After a San Mateo family’s year-long battle with a woman renting a room in their house, the family said Tuesday their nightmare is nearly over.
On Monday, NBC Bay Area first reported the story of the Yang family, who said they were forced out of their own home and financially ruined when a woman renting a room in the house refused to leave.
But just days before the family was scheduled to appear in court for an eviction hearing that had been delayed for seven months due to the pandemic, they said Baiting Jiang, the woman renting the room, agreed to leave.
“When we received the letter from the lawyer, we were so excited,” said Alex Yang, 23, who was finishing his last year at UC Berkeley when his mother, a cook at a local Chinese restaurant, rented out the extra room to help pay the bills.
“I don’t know how to express this feeling. It’s the end of this,” he said.
Yang said soon after renting Jiang the room in August 2019, the relationship turned hostile, leading to verbal arguments and harassment claims on both sides.
The family said Jiang even intentionally flooded a bathroom in the house, leading to tens-of-thousands-of-dollars in water damage.
Yang said his mother served the renter with a 30 day notice to leave, but she refused. When the family tried to pursue an eviction case through San Mateo courts, COVID-19 delayed the case for seven months.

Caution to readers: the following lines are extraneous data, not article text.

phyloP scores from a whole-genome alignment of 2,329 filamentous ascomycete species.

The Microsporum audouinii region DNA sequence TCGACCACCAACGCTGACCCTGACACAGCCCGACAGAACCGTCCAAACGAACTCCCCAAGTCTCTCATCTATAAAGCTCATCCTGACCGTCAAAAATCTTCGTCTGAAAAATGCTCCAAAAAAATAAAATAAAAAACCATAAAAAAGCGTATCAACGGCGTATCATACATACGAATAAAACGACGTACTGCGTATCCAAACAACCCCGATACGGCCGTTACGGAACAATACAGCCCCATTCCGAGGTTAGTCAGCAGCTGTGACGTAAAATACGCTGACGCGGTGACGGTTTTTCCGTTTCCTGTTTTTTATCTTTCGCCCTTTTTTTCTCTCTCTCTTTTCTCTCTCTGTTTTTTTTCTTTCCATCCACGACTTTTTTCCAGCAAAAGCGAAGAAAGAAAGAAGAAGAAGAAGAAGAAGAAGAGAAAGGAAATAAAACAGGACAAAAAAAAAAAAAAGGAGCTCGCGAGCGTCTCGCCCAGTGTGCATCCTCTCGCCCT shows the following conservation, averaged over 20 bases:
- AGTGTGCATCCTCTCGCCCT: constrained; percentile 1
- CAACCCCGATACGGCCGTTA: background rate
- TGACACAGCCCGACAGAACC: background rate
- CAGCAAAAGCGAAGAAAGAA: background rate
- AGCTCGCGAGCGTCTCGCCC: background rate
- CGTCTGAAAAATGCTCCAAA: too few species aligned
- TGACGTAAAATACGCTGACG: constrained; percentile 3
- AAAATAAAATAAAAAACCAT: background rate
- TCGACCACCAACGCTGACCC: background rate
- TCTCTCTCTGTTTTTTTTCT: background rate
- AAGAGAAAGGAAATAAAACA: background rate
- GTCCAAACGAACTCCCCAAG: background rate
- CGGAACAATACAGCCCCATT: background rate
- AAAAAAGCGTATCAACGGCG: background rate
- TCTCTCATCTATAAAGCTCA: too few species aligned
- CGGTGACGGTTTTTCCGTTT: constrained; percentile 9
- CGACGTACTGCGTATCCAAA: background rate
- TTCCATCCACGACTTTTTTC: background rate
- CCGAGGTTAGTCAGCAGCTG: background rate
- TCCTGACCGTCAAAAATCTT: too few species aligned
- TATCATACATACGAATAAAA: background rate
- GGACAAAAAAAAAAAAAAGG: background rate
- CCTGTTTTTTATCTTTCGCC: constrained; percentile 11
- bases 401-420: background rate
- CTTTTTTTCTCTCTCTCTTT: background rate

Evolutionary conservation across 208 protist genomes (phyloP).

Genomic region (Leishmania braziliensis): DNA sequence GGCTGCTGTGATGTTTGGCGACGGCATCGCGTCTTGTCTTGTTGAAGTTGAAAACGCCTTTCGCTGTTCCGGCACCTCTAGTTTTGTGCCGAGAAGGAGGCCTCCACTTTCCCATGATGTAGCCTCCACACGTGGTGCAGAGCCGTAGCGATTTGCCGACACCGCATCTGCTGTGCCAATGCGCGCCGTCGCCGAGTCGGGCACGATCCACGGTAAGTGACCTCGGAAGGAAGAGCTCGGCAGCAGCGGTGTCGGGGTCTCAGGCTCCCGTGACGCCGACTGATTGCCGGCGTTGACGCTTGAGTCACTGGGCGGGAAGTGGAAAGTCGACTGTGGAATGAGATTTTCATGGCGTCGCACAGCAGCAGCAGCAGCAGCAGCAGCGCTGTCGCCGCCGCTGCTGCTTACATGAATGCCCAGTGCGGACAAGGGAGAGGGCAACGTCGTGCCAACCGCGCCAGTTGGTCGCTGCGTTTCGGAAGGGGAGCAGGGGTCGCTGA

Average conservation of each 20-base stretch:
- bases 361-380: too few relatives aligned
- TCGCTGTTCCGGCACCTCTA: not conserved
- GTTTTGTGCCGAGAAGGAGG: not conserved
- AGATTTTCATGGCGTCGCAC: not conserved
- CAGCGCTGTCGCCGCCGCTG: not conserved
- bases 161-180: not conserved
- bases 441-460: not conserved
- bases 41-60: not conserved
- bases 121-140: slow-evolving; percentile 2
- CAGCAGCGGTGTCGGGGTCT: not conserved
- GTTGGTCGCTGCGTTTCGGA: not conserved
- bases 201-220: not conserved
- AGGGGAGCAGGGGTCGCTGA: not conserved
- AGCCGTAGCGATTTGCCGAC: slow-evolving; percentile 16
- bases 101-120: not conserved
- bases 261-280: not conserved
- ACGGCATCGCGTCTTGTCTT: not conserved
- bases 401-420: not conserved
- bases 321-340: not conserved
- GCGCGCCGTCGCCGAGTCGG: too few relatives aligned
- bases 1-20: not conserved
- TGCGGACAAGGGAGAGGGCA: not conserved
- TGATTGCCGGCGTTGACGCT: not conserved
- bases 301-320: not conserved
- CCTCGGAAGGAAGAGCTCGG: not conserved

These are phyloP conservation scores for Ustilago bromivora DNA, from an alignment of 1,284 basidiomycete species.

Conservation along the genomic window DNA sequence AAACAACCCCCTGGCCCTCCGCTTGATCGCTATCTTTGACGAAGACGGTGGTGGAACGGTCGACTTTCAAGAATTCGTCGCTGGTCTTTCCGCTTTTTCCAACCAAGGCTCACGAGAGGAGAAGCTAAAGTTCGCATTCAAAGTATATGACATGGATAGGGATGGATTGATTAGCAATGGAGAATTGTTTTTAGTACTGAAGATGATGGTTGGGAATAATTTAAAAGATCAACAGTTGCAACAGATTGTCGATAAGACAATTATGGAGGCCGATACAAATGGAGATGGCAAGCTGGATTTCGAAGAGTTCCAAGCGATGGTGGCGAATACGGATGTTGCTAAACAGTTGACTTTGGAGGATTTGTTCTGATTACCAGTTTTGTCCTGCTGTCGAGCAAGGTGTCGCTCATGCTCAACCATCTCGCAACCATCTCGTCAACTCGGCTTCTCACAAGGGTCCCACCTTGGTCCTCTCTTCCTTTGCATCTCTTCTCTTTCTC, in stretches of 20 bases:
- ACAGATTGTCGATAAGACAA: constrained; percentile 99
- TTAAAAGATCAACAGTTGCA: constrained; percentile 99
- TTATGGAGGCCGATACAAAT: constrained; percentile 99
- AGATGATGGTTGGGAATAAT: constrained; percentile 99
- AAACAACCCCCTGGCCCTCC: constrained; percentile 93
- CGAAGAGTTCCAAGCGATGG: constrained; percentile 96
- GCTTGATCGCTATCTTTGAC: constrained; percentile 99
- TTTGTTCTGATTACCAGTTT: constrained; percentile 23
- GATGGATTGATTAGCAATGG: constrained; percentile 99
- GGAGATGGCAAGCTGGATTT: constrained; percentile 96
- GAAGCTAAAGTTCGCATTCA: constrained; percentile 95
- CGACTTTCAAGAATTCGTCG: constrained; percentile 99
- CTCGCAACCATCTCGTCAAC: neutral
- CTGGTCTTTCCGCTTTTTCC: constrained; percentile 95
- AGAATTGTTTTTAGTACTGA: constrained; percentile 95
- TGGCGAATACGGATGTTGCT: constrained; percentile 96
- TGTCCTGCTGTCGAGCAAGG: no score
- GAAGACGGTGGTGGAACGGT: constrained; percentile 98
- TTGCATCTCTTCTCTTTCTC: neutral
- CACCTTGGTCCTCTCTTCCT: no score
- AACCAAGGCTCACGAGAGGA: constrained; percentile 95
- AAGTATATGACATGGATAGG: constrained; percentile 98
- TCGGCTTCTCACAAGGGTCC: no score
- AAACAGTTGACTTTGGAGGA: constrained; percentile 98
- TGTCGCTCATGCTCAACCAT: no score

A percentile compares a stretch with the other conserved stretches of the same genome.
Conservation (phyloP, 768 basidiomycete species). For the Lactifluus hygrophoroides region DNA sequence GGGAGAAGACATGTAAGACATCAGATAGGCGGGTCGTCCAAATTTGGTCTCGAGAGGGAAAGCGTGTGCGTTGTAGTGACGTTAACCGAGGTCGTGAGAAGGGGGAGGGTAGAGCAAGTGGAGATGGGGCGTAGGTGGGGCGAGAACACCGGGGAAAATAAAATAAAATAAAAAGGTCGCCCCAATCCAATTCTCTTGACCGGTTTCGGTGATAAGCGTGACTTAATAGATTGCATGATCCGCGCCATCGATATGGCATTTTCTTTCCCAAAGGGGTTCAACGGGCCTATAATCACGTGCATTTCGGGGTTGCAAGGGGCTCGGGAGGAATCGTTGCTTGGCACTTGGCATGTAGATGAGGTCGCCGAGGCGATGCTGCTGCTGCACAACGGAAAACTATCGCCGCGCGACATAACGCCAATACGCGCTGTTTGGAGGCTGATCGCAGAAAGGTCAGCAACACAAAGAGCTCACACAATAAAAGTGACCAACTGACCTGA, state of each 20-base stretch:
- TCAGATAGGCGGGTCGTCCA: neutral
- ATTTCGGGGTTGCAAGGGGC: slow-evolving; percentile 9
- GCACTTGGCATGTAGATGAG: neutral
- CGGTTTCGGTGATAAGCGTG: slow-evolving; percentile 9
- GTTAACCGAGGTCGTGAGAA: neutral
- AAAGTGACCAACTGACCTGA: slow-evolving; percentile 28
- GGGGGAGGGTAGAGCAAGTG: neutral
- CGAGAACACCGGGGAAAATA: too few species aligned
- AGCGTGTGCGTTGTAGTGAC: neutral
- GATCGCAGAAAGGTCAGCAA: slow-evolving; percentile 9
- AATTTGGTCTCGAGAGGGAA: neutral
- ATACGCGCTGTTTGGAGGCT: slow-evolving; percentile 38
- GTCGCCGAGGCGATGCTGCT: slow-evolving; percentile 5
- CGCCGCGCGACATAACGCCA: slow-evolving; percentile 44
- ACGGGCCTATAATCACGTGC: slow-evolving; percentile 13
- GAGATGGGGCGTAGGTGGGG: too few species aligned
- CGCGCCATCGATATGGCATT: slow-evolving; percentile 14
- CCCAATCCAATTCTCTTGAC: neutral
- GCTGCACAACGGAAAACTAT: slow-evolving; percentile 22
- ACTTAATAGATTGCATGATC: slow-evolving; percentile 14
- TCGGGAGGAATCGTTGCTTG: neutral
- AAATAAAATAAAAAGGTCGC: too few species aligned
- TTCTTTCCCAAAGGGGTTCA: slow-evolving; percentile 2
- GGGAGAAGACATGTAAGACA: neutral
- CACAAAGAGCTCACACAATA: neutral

In the meantime, fearing for their safety, the family said they moved into a rental. Yang sometimes slept in his car to give his mother and 12-year-old sister privacy.
Jiang declined several on-camera interview requests from NBC Bay Area but, over the phone, denied the family’s allegations. On Monday, her attorney Joe Bravo said he was not authorized to comment.
With Jiang out of the family’s home, Yang says he fears she’ll victimize another family.
“Yes, yes absolutely. I need to let the judge know what kind of woman she is …We can’t let this happen to the next family,” he said.
The family still plans to take legal action against Jiang to pursue damages – damages in legal costs and property damage that they said could result in them losing their home.
“[Jiang] needs to know her behavior causes damages, and she should take responsibility for this,” Yang said.
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Candice Nguyen is an investigative reporter with NBC Bay Area. If you want to reach her about this story or others, e-mail firstname.lastname@example.org.